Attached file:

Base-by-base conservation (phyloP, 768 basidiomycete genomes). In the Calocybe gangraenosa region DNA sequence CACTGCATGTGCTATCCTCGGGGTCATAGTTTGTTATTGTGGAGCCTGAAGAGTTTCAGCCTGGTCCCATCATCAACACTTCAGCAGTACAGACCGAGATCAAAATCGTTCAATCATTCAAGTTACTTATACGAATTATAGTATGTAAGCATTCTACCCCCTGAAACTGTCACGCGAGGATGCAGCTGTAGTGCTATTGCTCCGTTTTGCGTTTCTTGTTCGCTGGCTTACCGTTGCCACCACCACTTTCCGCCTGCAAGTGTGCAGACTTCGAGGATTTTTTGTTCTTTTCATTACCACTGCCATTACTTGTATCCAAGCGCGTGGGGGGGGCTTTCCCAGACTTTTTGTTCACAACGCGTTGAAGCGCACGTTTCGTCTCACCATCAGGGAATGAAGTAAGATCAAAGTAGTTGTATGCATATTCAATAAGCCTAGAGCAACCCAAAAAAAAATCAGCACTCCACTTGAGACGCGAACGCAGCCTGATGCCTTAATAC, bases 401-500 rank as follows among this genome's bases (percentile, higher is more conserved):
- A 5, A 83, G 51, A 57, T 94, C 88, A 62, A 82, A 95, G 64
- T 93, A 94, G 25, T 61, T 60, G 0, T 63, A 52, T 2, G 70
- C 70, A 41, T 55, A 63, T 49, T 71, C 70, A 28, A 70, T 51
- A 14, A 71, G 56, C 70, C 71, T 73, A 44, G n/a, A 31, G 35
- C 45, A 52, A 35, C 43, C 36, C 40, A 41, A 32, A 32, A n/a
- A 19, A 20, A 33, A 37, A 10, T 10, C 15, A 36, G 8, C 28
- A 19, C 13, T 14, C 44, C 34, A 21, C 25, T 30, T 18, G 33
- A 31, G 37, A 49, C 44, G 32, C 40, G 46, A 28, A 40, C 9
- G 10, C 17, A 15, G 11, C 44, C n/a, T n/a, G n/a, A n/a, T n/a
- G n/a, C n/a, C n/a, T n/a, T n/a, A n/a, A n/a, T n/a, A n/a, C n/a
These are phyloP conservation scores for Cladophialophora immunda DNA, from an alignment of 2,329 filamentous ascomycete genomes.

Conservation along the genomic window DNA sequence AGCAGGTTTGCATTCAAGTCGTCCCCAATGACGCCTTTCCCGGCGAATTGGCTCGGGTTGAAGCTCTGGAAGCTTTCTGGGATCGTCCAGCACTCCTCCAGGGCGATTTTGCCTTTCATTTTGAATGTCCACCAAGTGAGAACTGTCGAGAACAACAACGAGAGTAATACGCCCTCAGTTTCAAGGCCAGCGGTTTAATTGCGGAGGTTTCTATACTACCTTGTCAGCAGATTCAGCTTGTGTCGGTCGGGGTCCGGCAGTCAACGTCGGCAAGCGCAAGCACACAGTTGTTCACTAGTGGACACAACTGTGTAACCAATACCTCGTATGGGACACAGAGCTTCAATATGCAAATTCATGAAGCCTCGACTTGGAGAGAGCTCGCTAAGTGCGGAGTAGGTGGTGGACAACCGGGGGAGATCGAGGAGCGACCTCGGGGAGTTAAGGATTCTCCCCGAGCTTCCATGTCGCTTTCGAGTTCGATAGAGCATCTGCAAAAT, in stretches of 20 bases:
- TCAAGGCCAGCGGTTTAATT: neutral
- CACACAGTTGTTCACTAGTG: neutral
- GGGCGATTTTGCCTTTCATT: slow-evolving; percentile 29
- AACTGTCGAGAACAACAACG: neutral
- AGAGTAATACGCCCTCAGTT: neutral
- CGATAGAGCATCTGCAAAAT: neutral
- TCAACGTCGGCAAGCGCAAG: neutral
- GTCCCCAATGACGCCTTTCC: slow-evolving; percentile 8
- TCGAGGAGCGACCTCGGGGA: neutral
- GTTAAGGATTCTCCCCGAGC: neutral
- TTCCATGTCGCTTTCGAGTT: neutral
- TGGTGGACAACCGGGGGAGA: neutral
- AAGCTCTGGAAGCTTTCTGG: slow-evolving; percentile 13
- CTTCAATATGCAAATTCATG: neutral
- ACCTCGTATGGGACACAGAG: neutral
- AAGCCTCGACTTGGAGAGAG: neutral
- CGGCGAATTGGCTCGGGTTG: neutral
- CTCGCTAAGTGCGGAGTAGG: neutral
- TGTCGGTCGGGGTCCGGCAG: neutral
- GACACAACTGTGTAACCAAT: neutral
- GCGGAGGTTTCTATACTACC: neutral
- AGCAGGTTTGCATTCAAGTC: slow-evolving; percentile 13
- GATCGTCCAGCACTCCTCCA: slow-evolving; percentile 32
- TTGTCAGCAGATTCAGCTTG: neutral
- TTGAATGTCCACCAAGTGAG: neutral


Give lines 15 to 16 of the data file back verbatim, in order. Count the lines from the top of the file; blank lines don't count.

- CACACAGTTGTTCACTAGTG: neutral
- GGGCGATTTTGCCTTTCATT: slow-evolving; percentile 29